What kind of applications does it decide?
There is a protocol which sets out which applications the committee will deal with and which decisions are entrusted to officers. This is called the scheme of delegation.
- Scheme of delegation for determining planning applications
Applications which come before the committee most regularly are those:
- Where there is a parish or town council objection
- When a councillor has made a request for an application to be referred to the committee
- Where there is an objection from a statutory consultee
- Where there is significant public interest, or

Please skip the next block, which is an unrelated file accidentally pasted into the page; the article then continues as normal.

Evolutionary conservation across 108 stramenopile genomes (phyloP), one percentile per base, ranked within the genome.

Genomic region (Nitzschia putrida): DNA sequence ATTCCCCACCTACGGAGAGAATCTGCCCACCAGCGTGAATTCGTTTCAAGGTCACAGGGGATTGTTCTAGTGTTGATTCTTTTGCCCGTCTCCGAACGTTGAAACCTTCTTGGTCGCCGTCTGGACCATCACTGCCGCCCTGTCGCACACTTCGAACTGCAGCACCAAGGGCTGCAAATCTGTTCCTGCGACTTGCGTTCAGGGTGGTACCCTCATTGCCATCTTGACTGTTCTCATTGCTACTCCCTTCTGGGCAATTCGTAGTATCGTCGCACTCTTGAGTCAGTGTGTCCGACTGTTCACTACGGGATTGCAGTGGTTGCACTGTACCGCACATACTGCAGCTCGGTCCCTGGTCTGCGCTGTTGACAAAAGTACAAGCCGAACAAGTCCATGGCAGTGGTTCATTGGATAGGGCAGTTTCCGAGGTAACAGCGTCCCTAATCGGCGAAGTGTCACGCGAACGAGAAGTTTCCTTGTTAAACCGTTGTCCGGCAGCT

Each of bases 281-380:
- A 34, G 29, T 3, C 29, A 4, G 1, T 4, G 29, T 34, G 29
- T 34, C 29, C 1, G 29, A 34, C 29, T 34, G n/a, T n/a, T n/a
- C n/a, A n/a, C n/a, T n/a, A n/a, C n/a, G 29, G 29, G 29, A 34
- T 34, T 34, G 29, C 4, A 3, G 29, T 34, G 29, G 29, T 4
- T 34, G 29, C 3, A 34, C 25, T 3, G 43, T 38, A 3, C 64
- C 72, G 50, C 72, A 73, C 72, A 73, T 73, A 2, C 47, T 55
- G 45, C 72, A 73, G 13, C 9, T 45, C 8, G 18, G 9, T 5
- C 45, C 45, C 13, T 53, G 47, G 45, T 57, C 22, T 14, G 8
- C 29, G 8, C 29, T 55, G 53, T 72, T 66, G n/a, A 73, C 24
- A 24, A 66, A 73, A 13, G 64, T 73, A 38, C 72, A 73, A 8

- If to approve the application means making a departure from the council’s planning policy
How does the committee get all the information it needs?
Every application to be decided by the committee is the subject of a written report by a planning officer. The report has to be published, along with the agenda, at least five clear days before the meeting, and is publicly available from that time. You can get copies from the development control team or democratic services at Civic Centre.
The report contains a description of the application and the location of the site, sets out the relevant policies, replies to consultation and publicity as well as the local view from the parish council, an assessment of the plans made by a planning officer and a recommendation on the course of action the committee is advised to take.
Conduct of the meeting
Like most formal meetings, there are a few preliminaries before applications are decided. The chairman will make a few opening remarks to explain some of the features of the committee – particularly public speaking (see below).